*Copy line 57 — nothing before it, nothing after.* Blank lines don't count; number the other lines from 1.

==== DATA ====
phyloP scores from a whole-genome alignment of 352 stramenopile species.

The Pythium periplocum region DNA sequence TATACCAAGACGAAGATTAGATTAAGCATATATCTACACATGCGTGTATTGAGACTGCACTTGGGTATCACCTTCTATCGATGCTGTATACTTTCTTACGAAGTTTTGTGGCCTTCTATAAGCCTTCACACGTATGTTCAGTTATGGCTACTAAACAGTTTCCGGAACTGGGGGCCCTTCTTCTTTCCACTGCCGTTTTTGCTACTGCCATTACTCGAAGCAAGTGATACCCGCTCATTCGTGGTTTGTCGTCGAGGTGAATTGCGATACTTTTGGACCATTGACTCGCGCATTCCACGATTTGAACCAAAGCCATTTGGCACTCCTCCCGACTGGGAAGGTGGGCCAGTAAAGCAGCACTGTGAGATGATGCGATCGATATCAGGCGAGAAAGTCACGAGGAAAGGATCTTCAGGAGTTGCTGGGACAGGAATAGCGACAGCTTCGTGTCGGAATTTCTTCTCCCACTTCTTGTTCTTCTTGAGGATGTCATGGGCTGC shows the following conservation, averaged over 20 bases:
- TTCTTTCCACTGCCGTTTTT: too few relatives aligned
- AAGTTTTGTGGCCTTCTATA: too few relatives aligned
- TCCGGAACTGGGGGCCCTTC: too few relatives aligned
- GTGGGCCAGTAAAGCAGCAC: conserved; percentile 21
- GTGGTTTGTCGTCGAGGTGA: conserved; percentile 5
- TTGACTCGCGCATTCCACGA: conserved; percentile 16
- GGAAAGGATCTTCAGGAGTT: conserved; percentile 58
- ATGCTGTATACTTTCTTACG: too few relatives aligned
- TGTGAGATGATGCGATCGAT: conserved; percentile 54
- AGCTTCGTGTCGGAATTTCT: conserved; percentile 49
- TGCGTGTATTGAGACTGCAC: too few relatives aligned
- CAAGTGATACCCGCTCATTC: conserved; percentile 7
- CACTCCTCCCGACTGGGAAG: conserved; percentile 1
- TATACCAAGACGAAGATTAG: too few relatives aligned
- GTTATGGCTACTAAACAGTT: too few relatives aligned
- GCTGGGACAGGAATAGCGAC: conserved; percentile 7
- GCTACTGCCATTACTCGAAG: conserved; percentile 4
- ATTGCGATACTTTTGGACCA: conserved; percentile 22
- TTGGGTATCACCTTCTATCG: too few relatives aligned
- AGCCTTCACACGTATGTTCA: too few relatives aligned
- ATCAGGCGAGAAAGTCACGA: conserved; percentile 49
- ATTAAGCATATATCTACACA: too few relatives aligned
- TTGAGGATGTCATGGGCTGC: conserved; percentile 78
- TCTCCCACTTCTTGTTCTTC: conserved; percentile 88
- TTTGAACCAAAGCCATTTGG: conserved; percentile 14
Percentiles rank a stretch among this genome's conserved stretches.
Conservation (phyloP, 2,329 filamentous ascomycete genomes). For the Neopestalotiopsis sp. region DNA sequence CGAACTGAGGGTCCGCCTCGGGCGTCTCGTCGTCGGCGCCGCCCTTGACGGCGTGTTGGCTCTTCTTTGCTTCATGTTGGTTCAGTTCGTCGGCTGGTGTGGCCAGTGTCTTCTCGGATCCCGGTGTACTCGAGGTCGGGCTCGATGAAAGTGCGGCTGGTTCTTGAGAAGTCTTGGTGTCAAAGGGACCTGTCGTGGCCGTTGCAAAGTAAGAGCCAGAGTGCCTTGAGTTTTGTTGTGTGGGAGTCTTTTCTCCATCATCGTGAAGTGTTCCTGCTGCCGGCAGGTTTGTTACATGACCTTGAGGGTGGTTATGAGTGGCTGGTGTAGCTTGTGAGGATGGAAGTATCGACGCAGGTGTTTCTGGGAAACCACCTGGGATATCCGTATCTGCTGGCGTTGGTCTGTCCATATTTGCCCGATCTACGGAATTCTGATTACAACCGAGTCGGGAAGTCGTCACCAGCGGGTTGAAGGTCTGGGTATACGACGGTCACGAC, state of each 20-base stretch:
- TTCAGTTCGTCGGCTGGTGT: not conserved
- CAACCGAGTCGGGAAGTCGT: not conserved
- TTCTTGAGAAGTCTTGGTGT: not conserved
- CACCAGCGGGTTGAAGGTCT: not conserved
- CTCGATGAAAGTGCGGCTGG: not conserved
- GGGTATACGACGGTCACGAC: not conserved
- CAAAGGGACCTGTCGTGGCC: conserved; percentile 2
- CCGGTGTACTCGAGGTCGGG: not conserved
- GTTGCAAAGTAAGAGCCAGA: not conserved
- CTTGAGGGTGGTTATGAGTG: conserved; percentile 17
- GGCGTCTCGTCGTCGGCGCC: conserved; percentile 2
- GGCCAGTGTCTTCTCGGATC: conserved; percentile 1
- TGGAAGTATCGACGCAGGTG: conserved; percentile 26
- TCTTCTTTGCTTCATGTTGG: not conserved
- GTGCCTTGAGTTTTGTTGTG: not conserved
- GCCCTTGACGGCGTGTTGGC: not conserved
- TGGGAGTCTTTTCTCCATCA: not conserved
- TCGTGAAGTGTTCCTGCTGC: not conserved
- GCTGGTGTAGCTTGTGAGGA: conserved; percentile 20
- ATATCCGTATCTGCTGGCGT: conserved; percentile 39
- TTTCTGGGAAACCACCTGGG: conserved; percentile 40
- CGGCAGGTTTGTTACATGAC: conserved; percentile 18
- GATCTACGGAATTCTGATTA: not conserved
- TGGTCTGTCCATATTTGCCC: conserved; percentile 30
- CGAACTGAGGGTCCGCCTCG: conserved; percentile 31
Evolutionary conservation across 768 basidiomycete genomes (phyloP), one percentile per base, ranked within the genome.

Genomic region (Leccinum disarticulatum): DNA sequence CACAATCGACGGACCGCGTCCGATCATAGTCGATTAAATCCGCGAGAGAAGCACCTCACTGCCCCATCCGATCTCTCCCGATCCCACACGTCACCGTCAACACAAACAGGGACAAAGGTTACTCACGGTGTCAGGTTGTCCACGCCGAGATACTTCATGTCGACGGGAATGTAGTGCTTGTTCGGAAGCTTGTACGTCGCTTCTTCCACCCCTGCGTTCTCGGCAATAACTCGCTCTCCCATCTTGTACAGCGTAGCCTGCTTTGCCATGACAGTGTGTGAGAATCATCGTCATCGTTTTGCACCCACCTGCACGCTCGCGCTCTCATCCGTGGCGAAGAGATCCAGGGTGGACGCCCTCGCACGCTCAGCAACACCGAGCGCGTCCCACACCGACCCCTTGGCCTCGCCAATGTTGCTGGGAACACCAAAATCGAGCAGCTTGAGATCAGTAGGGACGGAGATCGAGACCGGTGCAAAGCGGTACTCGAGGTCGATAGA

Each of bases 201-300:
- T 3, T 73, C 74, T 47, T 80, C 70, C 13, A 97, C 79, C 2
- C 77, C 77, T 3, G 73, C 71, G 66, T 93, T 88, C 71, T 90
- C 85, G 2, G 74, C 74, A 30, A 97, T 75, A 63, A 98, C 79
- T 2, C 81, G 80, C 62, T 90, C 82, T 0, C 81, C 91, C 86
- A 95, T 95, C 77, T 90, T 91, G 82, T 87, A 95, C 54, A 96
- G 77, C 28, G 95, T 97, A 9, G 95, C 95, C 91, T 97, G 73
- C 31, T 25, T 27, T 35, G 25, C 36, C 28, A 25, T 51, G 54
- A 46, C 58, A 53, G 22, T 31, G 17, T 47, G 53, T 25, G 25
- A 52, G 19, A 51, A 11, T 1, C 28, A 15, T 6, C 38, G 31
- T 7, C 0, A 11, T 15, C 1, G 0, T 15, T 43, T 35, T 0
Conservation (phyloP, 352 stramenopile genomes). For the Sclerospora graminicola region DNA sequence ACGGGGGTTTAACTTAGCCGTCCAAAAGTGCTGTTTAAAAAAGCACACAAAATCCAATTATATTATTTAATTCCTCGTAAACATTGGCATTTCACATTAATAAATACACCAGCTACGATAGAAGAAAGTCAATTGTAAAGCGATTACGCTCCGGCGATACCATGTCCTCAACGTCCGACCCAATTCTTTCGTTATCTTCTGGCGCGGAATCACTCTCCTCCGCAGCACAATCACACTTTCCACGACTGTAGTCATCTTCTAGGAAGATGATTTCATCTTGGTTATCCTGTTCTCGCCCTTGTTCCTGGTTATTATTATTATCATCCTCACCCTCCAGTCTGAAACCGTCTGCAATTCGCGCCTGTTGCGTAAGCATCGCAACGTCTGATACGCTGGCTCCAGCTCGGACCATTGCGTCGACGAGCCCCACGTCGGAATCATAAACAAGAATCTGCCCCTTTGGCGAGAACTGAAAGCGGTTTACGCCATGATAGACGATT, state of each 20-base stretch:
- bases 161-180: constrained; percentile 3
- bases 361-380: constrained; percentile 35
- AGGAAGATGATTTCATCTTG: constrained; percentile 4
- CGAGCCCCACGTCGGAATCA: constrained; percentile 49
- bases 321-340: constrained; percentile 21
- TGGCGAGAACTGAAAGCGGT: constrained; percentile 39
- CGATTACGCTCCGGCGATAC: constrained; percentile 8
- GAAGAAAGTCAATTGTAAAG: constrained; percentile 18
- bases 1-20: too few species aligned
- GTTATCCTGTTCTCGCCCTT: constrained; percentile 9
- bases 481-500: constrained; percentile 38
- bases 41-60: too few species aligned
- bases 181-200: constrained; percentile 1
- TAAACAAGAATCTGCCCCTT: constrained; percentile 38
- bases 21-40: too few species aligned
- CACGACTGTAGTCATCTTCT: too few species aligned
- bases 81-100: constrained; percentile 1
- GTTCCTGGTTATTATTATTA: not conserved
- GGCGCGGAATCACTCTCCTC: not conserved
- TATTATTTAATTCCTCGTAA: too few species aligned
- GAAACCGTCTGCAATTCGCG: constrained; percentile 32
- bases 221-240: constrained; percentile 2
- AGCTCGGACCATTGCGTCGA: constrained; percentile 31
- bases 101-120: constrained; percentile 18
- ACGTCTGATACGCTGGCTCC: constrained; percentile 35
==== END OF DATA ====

Each of bases 201-300: